Speaking official language “not a human right”

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Balasubramaniam L.  Identity Verified
India
Local time: 07:50
English to Hindi
+ ...
Weird logic indeed Apr 22, 2013

I would taken kindly to this if the right to your mother tongue is considered as a basic human right which is routinely violated by the immigration departments of most developed countries. But insisting the use of official language as a human right smacks of a ploy to promote the official language (Frengh?) by devious means.

 

Tomás Cano Binder, BA, CT  Identity Verified
Spain
Local time: 04:20
Member (2005)
English to Spanish
+ ...
"Rights of the languages" strikes again Apr 22, 2013

No, no, what Bill 14 plans to promote is what we have experienced here in Spain: a part of the population forcing companies and people to use a language and only that language in all spheres of human activity, thus giving a language more rights than the individuals and creating an alienated society in which only part of the population is allowed to use their mother tongue in their normal day.

What is sold as rights means in fact that they strip part of the population of their rights, and what to me is really sad is to see that the part of the population that is privileged by this legislation are very content to see the other part of the population suffer and struggle. Does not speak very well of their society, if you ask me.


 

Samuel Murray  Identity Verified
Netherlands
Local time: 04:20
Member (2006)
English to Afrikaans
+ ...
Freedom of... Apr 22, 2013

Tomás Cano Binder, CT wrote:
What is sold as rights means in fact that they strip part of the population of their rights...


I'm reminded of the interpretation of "freedom of religion" in one-religion countries, where that freedom is interpreted to mean "you are free to adhere to this one religion".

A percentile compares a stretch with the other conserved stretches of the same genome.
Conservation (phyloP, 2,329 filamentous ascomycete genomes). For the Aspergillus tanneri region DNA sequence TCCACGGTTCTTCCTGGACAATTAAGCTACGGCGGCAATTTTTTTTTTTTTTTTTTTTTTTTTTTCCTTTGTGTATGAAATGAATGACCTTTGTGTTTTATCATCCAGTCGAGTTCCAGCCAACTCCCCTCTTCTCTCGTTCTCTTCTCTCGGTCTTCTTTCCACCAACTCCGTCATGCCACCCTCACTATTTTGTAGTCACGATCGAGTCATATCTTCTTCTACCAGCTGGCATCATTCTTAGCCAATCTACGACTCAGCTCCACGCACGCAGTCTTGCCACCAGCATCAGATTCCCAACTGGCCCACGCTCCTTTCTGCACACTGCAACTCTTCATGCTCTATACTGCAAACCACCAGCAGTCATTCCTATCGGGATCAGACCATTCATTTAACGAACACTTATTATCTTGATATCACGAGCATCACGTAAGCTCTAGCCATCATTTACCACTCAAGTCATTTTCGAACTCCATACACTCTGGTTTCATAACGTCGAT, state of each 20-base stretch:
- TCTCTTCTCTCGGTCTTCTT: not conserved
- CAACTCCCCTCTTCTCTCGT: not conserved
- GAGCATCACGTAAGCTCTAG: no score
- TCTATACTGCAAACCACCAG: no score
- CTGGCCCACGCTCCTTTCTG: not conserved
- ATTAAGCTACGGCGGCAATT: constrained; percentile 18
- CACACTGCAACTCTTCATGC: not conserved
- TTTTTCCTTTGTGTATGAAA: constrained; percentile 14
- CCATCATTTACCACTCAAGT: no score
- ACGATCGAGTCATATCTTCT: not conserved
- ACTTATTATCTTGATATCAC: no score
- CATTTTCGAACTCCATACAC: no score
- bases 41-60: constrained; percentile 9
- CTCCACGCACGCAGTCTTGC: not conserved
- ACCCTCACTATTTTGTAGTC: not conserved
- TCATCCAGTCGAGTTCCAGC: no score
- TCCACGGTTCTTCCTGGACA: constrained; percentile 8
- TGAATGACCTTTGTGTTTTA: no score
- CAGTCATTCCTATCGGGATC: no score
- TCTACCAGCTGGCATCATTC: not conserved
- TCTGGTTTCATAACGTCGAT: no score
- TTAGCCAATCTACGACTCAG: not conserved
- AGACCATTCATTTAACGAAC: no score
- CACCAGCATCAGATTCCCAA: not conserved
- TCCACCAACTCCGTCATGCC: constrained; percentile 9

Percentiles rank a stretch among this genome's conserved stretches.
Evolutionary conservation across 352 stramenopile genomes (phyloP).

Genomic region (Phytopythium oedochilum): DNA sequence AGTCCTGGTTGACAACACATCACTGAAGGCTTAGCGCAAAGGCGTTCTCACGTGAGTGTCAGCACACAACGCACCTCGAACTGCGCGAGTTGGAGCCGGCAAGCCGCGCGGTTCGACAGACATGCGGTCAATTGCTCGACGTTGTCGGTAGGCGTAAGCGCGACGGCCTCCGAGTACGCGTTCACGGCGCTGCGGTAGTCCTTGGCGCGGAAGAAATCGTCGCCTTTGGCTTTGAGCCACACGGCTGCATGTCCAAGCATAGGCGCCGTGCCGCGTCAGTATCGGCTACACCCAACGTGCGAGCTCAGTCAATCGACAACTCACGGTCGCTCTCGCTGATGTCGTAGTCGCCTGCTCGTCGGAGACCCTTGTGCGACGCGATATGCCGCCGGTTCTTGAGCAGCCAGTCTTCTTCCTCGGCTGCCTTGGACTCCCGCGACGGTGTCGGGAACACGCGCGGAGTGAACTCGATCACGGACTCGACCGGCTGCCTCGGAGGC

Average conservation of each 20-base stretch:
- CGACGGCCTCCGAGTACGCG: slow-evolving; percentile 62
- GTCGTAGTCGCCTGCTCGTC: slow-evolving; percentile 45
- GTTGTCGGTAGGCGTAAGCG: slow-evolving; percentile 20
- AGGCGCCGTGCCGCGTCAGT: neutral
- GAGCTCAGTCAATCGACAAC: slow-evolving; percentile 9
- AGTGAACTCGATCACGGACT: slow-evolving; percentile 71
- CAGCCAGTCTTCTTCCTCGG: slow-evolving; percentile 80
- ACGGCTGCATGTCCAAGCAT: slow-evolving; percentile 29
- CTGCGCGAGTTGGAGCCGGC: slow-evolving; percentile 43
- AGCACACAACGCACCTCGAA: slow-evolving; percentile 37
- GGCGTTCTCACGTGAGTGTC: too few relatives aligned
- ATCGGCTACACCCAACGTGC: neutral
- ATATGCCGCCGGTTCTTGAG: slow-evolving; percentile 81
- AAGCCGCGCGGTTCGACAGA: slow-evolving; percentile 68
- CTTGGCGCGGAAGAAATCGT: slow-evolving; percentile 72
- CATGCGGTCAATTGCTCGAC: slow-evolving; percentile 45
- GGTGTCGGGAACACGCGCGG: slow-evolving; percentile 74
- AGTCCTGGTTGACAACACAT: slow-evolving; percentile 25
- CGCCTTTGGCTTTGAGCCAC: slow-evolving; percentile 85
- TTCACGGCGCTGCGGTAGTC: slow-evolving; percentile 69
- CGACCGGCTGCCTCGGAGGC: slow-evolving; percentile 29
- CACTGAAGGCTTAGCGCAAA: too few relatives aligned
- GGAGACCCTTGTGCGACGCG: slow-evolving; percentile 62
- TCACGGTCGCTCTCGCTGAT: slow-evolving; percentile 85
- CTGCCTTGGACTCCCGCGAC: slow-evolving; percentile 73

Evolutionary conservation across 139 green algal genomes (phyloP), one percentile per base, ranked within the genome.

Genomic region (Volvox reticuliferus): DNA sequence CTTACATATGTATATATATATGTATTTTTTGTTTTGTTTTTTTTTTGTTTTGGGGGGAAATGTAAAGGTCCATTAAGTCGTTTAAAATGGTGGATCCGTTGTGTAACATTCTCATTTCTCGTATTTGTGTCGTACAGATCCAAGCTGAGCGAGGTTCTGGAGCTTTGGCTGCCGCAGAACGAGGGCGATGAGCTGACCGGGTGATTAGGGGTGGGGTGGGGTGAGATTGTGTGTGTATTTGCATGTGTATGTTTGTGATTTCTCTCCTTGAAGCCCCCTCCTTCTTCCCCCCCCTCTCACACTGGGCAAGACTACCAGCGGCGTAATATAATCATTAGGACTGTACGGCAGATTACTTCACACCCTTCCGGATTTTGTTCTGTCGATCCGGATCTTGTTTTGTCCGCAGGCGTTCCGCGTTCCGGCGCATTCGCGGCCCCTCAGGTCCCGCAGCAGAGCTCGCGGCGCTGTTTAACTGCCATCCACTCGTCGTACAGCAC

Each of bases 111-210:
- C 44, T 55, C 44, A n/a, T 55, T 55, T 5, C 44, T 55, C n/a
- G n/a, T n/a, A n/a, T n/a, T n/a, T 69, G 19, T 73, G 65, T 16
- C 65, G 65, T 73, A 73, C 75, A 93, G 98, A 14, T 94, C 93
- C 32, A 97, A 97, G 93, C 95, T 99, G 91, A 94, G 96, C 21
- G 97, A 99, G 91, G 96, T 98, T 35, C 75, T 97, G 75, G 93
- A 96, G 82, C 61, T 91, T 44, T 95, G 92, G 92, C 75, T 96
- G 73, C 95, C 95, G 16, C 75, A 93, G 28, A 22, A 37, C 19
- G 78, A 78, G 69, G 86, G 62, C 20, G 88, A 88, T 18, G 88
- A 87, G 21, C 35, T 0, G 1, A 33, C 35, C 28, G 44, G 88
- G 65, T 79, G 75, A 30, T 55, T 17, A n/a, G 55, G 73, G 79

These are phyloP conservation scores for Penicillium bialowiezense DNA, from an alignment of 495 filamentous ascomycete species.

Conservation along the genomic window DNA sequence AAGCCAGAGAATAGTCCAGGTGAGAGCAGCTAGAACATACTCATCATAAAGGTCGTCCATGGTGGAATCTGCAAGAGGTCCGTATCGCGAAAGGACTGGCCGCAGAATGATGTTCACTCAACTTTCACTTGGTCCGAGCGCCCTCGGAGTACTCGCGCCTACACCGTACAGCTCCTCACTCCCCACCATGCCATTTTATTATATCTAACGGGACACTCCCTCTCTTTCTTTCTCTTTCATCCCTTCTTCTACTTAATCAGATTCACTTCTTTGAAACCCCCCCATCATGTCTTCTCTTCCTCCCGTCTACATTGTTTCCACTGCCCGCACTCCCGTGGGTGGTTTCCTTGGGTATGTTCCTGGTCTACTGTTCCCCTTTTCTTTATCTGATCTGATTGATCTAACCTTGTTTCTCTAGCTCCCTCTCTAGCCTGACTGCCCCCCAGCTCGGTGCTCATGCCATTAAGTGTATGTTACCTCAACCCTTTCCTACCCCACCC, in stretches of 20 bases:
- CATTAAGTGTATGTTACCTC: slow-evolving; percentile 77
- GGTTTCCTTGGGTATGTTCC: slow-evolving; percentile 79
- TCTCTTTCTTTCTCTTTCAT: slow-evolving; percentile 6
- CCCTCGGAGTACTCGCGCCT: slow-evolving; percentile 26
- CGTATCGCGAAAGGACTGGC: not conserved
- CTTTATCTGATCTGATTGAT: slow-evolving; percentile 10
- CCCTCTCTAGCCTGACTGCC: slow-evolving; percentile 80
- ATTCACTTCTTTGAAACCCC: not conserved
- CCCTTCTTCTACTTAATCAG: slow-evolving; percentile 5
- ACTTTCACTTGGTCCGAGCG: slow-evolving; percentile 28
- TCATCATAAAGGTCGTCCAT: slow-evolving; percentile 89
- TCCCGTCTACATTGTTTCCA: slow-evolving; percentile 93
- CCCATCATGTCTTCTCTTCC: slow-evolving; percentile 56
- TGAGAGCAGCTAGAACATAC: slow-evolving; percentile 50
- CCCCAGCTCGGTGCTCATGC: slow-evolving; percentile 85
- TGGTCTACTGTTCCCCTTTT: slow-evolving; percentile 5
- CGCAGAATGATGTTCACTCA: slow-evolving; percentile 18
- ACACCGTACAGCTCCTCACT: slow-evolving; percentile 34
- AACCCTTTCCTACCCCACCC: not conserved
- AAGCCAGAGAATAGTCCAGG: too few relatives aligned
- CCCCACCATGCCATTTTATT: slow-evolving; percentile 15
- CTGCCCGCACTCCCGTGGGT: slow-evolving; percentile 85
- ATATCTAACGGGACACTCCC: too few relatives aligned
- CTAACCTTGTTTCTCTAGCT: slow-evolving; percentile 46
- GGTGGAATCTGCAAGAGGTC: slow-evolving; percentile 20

Tomás Cano Binder, BA, CT  Identity Verified
Spain
Local time: 04:20
Member (2005)
English to Spanish
+ ...
Interesting principle of law Apr 22, 2013

Samuel Murray wrote:
I'm reminded of the interpretation of "freedom of religion" in one-religion countries, where that freedom is interpreted to mean "you are free to adhere to this one religion".

Exactly. Or for instance now in Catalonia, where parents cannot get education in Spanish because law establishes that both Catalan and Spanish shall be vehicular languages (now the interesting part) "in the proportion that the regional educational authorities consider appropriate", which results in the fact that the vehicular language is always Catalan and never Spanish.

When the few brave Spanish-speaking parents who initiate a life-long pilgrimage in court to defend their rights reach the supreme court after many years of struggle and the supreme court determines that regional authorities are breaking the law, the authorities say that the ruling does not alter their practices because they are already complying with the law mentioned above: they consider that Spanish is not appropriate in their education, and therefore never use Spanish as a vehicular language.

It's sad to see that this will begin to happen very soon in Quebec... if it is not happening already. Maybe our colleagues in the area can report about whether you can receive education in English there.


 

Michael Barnett
Local time: 22:20
English
+ ...
English education in Quebec Apr 23, 2013

Tomás Cano Binder, CT wrote:

It's sad to see that this will begin to happen very soon in Quebec... if it is not happening already. Maybe our colleagues in the area can report about whether you can receive education in English there.


Hi Tomas,

It's been going on in Quebec for the past 40 years. The situation there is surprisingly similar to Catalonia. The current nationalist provincial government, the Parti Quebecois, proposes to make Quebec an independent state with an economic association with the rest of Canada.

Since the 1970s a Quebec born student can only attend an English school if at least one of his parents attended a Quebec English school. Everyone else, including English speaking students from other Canadian provinces and all foreign born students must attend school in French.

The Anglo minority of Quebec, about 15% of the population, has been subjected to all sorts of legislative indignities since the early 70s. At one point it was literally illegal to post a commercial sign that displayed any English. (Yes, you read that correctly.)

The discriminatory policies have lead to the exodus of hundreds of thousands of native English speakers from Quebec since the 1970s including the cream of my generation.


 


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Speaking official language “not a human right”

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